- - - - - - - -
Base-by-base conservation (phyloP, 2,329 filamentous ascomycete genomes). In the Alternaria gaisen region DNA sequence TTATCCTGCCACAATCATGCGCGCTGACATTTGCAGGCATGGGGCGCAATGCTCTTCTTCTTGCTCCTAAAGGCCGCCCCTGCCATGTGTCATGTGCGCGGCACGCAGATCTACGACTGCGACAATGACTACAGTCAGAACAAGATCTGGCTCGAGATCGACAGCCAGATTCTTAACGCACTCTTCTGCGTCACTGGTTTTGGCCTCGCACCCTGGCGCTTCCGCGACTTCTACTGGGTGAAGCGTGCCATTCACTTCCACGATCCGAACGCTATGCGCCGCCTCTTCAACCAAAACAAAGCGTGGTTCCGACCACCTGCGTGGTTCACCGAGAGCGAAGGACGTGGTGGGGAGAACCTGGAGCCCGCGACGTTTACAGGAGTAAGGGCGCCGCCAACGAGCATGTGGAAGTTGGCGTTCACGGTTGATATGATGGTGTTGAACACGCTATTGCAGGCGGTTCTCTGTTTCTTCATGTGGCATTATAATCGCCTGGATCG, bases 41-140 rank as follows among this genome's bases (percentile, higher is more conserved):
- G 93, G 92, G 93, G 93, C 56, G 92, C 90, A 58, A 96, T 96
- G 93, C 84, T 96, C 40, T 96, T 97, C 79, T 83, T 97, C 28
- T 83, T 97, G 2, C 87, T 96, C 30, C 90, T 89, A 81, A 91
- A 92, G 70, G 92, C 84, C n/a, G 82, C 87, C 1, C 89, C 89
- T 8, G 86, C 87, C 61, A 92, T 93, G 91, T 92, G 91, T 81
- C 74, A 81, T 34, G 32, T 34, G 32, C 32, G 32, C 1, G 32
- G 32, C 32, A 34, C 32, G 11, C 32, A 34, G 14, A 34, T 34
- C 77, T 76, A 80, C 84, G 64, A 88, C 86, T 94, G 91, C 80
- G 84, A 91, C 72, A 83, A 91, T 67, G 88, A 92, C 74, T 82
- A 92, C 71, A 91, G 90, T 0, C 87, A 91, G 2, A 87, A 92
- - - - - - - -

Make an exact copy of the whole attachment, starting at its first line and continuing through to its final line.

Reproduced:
Base-by-base conservation (phyloP, 2,329 filamentous ascomycete genomes). In the Alternaria gaisen region DNA sequence TTATCCTGCCACAATCATGCGCGCTGACATTTGCAGGCATGGGGCGCAATGCTCTTCTTCTTGCTCCTAAAGGCCGCCCCTGCCATGTGTCATGTGCGCGGCACGCAGATCTACGACTGCGACAATGACTACAGTCAGAACAAGATCTGGCTCGAGATCGACAGCCAGATTCTTAACGCACTCTTCTGCGTCACTGGTTTTGGCCTCGCACCCTGGCGCTTCCGCGACTTCTACTGGGTGAAGCGTGCCATTCACTTCCACGATCCGAACGCTATGCGCCGCCTCTTCAACCAAAACAAAGCGTGGTTCCGACCACCTGCGTGGTTCACCGAGAGCGAAGGACGTGGTGGGGAGAACCTGGAGCCCGCGACGTTTACAGGAGTAAGGGCGCCGCCAACGAGCATGTGGAAGTTGGCGTTCACGGTTGATATGATGGTGTTGAACACGCTATTGCAGGCGGTTCTCTGTTTCTTCATGTGGCATTATAATCGCCTGGATCG, bases 41-140 rank as follows among this genome's bases (percentile, higher is more conserved):
- G 93, G 92, G 93, G 93, C 56, G 92, C 90, A 58, A 96, T 96
- G 93, C 84, T 96, C 40, T 96, T 97, C 79, T 83, T 97, C 28
- T 83, T 97, G 2, C 87, T 96, C 30, C 90, T 89, A 81, A 91
- A 92, G 70, G 92, C 84, C n/a, G 82, C 87, C 1, C 89, C 89
- T 8, G 86, C 87, C 61, A 92, T 93, G 91, T 92, G 91, T 81
- C 74, A 81, T 34, G 32, T 34, G 32, C 32, G 32, C 1, G 32
- G 32, C 32, A 34, C 32, G 11, C 32, A 34, G 14, A 34, T 34
- C 77, T 76, A 80, C 84, G 64, A 88, C 86, T 94, G 91, C 80
- G 84, A 91, C 72, A 83, A 91, T 67, G 88, A 92, C 74, T 82
- A 92, C 71, A 91, G 90, T 0, C 87, A 91, G 2, A 87, A 92